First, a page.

Denon Wing:

The center of attraction of almost all the Louvre visitors, the Denon wing is home to the worlds famous "Mona Lisa." The wing with the most hustle bustle and chatter about the magnificent woman that has people going crazy about her. Encaged behind robes and security officials standing on either side, everyone wants to get a glimpse and snap a picture with it. Apart from Mona Lisa, the first floor of this wing also holds other famous feasts for the eyes like the Consecration of Emperor Napoleon I along with the Samothrace statue of the winged victory made of marble. This is also the point of intersection between the Sully Wing and the Denon Wing.

The respective wing also holds the Roman and Etruscan specialties and a spectacular show of the renaissance sculptures that go back up to the 19th century. Amongst some famous works here are the Cupid's kiss and the Dying Slave by Michelangelo. Some other Asian, American and African pieces can also be found here in the wing.

Display practices in the Louvre

The display of the arts and crafts in the Louvre museum is done in a very logical and systematic way. Classifying paintings and pieces according to the cultural background they belong to as well as the era in which they were made, makes it orderly and easy for people to relate to the events and happenings of those times (Greenhill). Often, the themes are also categorized such as the landscapes, romance, war, vengeance, and many more. It fascinates and intrigues the people and gives them a topic to talk about and then move on to the next. It also gives them the essence of how various artists lived in the same time but interpreted and felt things in a different manner. The sculptures and erotic pieces are put into a separate floor whereas the love and romantic paintings are placed separately. It shows how for different people, love means something completely different. Some might associate it to blossoming seasons, others something magical. It incorporates every way in which a single aspect maybe expressed.

The division of eras and time frames gives an insight to the people of what techniques of art were used at different points in time. Sketching was common at a different time while oil paintings and sculptures were present at some other. The modern art shows people how even skills and artistic designs evolved over time.

Starting 2006, the Louvre Museum has collaborated with DNP lab to brush up and use their expertise in artistic museums to discover new techniques of display. The use of multimedia is being tested to try a new approach to presenting art in museums. Information technology variants are used to display the history of the Islamic arts and to present the evolution over time that occurred in the ceramic arts as to how they were produced, how they were decorated and presented. There are lesser exhibits on display as well so that people properly appreciate them before their attention drifts off to others (Miles).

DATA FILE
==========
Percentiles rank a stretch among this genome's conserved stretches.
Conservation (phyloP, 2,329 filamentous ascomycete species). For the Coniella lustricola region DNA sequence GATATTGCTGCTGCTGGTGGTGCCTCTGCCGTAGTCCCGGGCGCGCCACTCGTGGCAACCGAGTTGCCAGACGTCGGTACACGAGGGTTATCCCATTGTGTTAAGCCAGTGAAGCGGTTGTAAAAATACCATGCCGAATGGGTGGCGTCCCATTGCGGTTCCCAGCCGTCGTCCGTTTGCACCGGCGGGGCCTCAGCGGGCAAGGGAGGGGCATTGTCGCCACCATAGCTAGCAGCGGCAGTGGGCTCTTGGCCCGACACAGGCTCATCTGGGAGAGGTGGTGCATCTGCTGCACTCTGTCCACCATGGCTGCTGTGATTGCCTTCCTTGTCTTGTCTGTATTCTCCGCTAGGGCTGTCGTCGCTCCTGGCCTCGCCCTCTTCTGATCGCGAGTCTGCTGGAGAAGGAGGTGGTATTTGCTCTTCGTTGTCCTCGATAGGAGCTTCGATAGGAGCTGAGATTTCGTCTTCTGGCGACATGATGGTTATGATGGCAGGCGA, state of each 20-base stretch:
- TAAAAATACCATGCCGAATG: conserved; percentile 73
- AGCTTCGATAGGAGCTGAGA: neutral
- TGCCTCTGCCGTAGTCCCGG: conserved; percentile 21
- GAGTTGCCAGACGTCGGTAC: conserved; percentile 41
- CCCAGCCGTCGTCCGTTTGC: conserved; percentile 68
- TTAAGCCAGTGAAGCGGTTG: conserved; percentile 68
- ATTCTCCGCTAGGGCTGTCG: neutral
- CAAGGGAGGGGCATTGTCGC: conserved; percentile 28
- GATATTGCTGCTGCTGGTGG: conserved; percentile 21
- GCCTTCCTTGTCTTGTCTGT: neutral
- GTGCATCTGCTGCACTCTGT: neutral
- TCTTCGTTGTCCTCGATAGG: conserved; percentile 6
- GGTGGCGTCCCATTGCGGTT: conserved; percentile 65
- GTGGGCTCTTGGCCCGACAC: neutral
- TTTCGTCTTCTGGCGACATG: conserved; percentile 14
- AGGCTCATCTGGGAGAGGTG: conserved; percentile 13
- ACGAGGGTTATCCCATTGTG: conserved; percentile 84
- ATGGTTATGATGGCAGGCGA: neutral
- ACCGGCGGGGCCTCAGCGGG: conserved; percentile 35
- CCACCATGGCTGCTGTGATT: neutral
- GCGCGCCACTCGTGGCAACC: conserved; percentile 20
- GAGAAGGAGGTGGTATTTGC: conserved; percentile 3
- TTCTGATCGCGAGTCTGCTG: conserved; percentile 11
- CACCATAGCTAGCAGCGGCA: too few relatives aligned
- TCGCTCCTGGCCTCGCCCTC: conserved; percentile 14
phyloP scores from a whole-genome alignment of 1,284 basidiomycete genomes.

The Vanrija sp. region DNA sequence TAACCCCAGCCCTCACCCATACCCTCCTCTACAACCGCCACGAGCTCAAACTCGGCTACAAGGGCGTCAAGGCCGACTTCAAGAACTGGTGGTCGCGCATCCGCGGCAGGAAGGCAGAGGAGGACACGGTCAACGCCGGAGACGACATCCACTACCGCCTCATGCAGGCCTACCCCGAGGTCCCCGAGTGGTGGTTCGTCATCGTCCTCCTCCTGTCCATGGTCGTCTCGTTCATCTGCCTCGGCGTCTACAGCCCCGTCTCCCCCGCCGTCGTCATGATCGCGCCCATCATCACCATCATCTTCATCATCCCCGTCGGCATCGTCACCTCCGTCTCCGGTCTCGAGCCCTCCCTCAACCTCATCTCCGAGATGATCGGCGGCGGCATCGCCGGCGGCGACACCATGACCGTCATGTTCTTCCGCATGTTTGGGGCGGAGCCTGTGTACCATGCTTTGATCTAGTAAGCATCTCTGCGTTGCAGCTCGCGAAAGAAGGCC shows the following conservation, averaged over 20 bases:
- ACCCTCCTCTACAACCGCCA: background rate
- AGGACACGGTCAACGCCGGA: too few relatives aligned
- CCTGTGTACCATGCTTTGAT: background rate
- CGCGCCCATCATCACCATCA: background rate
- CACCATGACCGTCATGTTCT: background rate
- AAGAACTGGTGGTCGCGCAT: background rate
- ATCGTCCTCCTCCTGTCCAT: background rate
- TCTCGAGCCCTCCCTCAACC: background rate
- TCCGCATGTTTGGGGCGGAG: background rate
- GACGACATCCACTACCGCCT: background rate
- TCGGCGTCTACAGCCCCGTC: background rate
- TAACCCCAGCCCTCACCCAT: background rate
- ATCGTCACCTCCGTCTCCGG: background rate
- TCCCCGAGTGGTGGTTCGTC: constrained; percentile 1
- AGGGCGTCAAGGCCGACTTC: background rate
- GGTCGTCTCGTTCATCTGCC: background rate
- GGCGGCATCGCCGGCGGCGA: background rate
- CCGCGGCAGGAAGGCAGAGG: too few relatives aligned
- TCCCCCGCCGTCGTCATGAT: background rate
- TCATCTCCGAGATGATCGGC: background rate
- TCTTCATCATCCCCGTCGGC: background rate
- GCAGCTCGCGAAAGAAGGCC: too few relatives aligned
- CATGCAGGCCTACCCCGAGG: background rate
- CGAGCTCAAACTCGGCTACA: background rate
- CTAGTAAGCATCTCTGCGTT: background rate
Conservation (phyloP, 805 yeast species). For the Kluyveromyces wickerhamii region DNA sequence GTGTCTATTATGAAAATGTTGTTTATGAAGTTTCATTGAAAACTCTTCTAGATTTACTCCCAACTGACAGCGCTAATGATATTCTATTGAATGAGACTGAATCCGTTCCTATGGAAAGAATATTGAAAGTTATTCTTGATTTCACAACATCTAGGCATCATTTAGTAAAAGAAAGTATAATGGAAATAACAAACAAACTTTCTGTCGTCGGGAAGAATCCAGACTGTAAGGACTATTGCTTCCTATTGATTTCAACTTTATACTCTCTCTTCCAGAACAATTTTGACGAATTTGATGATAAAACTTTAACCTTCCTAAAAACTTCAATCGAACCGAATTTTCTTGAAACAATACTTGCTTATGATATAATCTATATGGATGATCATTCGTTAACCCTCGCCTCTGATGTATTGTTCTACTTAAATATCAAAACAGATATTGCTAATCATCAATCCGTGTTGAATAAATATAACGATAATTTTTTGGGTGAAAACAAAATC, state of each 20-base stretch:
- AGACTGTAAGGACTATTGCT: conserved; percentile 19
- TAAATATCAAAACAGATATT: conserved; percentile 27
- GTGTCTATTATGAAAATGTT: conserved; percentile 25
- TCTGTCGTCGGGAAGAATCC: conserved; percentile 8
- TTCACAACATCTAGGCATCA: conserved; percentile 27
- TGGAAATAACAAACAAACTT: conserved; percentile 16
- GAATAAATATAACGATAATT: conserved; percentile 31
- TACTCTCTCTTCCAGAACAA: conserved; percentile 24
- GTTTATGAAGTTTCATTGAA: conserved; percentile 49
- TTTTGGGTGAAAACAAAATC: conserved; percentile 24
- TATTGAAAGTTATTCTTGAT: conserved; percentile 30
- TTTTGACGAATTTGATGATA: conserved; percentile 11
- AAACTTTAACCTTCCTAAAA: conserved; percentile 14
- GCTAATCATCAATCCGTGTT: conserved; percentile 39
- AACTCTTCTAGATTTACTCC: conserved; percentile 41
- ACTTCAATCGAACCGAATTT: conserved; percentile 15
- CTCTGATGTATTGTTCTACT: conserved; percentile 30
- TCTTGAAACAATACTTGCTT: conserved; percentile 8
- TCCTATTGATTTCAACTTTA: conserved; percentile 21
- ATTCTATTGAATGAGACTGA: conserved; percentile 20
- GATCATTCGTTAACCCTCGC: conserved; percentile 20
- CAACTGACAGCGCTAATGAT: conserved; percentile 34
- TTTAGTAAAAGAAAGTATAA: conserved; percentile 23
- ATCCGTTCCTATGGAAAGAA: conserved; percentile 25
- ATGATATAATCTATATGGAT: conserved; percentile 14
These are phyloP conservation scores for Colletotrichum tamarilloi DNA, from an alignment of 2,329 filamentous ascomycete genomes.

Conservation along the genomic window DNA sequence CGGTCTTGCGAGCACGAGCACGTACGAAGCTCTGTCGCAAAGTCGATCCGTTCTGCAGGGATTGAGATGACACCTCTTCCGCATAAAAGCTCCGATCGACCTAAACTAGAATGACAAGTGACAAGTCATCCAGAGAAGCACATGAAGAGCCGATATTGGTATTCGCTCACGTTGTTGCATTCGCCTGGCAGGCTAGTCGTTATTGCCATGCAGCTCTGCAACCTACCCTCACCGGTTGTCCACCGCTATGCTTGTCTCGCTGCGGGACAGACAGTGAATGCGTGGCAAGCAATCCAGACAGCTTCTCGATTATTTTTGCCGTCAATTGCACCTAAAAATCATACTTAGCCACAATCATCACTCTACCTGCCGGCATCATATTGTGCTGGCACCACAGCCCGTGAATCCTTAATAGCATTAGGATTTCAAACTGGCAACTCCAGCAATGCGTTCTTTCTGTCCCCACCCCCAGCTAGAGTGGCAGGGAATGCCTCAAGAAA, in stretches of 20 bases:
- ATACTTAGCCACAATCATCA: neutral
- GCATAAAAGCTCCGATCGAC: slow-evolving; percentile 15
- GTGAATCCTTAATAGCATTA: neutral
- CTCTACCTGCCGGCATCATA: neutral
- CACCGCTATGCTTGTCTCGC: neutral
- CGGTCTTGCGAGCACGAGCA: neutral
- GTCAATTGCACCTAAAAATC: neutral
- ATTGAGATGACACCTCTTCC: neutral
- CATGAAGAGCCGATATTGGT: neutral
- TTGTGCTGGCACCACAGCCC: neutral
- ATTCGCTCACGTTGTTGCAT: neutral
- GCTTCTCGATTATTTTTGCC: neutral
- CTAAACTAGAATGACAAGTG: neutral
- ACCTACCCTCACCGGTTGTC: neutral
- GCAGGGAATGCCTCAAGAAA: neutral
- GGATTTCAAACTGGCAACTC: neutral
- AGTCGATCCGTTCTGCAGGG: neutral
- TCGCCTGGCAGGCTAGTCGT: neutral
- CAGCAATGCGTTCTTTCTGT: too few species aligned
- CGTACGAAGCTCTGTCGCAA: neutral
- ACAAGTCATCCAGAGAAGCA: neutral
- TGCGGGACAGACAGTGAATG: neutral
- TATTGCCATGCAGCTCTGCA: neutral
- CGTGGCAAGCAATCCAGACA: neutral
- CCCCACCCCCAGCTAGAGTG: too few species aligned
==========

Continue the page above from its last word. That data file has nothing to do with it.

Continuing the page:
The lab is also trying to install panels and animation projectors that might be able to make the museum more innovative and would incorporate the "augmented reality" which tries to emphasize the images as they are perceived by the audience. By displaying a range of Islamic ceramics side by side, people would be able to see how the initial material and colors used changed over time and evolved into better looking and more beautiful pieces.

New visiting technology

The museum has come up with new technologies that enhance the audience's visiting experience. The first one involves the installation of sensors that read the tags and the audience approaching the picture and it automatically lights up the multimedia screens. The walls are then projected with animations as well as details thus enabling the visitor to learn about the art as well (Hein).

The next enhancement is the audio guides. These are distinct technologies using "game boys" which have their own application installed, having the map of the museum as well as a complementary audio guide narrating the details, background and fame of the picture. These audio guides are also available in different languages to eliminate any kind of barriers to communication.


Sources Used in Documents:

Works Cited

Danilov, Victor J. Museum careers and training: A professional guide. Greenwood Press, 194.

Dean, David. Museum Exhibition: Theory and Practice. Routledge, 1996.

Friedlander, Max J. Early Netherlands Painting: From Van Eyck to Bruegel. Phaidon Publishers, 1956.

Greenhill, Eileen Hooper. Museum, Media, Message. Routledge, 1995.

Cite this Document: